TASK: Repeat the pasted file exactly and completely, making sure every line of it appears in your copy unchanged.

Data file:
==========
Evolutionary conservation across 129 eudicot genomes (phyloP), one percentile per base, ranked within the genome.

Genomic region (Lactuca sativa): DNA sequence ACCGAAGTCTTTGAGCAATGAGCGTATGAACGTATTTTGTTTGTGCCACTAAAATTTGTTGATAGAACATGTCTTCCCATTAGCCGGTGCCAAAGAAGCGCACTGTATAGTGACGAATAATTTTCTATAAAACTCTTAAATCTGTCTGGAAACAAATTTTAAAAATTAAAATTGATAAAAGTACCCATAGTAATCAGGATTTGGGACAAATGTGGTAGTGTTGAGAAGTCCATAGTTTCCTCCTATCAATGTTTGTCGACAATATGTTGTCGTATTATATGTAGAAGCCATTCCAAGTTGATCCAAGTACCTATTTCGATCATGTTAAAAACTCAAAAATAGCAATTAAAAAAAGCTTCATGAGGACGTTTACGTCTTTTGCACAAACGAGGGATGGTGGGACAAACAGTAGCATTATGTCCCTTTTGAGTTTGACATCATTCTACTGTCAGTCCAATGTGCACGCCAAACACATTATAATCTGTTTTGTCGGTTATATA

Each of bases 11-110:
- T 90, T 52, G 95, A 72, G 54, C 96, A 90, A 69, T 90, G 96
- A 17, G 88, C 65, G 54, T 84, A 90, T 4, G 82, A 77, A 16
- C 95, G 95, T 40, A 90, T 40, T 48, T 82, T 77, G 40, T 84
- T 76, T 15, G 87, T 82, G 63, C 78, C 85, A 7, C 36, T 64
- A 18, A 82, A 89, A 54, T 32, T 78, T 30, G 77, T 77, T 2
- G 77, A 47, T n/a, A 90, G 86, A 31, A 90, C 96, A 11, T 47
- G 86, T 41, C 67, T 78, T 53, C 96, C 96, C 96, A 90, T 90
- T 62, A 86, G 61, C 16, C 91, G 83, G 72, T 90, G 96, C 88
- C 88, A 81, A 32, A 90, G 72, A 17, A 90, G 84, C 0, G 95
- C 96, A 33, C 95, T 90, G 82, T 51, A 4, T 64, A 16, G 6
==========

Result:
Evolutionary conservation across 129 eudicot genomes (phyloP), one percentile per base, ranked within the genome.

Genomic region (Lactuca sativa): DNA sequence ACCGAAGTCTTTGAGCAATGAGCGTATGAACGTATTTTGTTTGTGCCACTAAAATTTGTTGATAGAACATGTCTTCCCATTAGCCGGTGCCAAAGAAGCGCACTGTATAGTGACGAATAATTTTCTATAAAACTCTTAAATCTGTCTGGAAACAAATTTTAAAAATTAAAATTGATAAAAGTACCCATAGTAATCAGGATTTGGGACAAATGTGGTAGTGTTGAGAAGTCCATAGTTTCCTCCTATCAATGTTTGTCGACAATATGTTGTCGTATTATATGTAGAAGCCATTCCAAGTTGATCCAAGTACCTATTTCGATCATGTTAAAAACTCAAAAATAGCAATTAAAAAAAGCTTCATGAGGACGTTTACGTCTTTTGCACAAACGAGGGATGGTGGGACAAACAGTAGCATTATGTCCCTTTTGAGTTTGACATCATTCTACTGTCAGTCCAATGTGCACGCCAAACACATTATAATCTGTTTTGTCGGTTATATA

Each of bases 11-110:
- T 90, T 52, G 95, A 72, G 54, C 96, A 90, A 69, T 90, G 96
- A 17, G 88, C 65, G 54, T 84, A 90, T 4, G 82, A 77, A 16
- C 95, G 95, T 40, A 90, T 40, T 48, T 82, T 77, G 40, T 84
- T 76, T 15, G 87, T 82, G 63, C 78, C 85, A 7, C 36, T 64
- A 18, A 82, A 89, A 54, T 32, T 78, T 30, G 77, T 77, T 2
- G 77, A 47, T n/a, A 90, G 86, A 31, A 90, C 96, A 11, T 47
- G 86, T 41, C 67, T 78, T 53, C 96, C 96, C 96, A 90, T 90
- T 62, A 86, G 61, C 16, C 91, G 83, G 72, T 90, G 96, C 88
- C 88, A 81, A 32, A 90, G 72, A 17, A 90, G 84, C 0, G 95
- C 96, A 33, C 95, T 90, G 82, T 51, A 4, T 64, A 16, G 6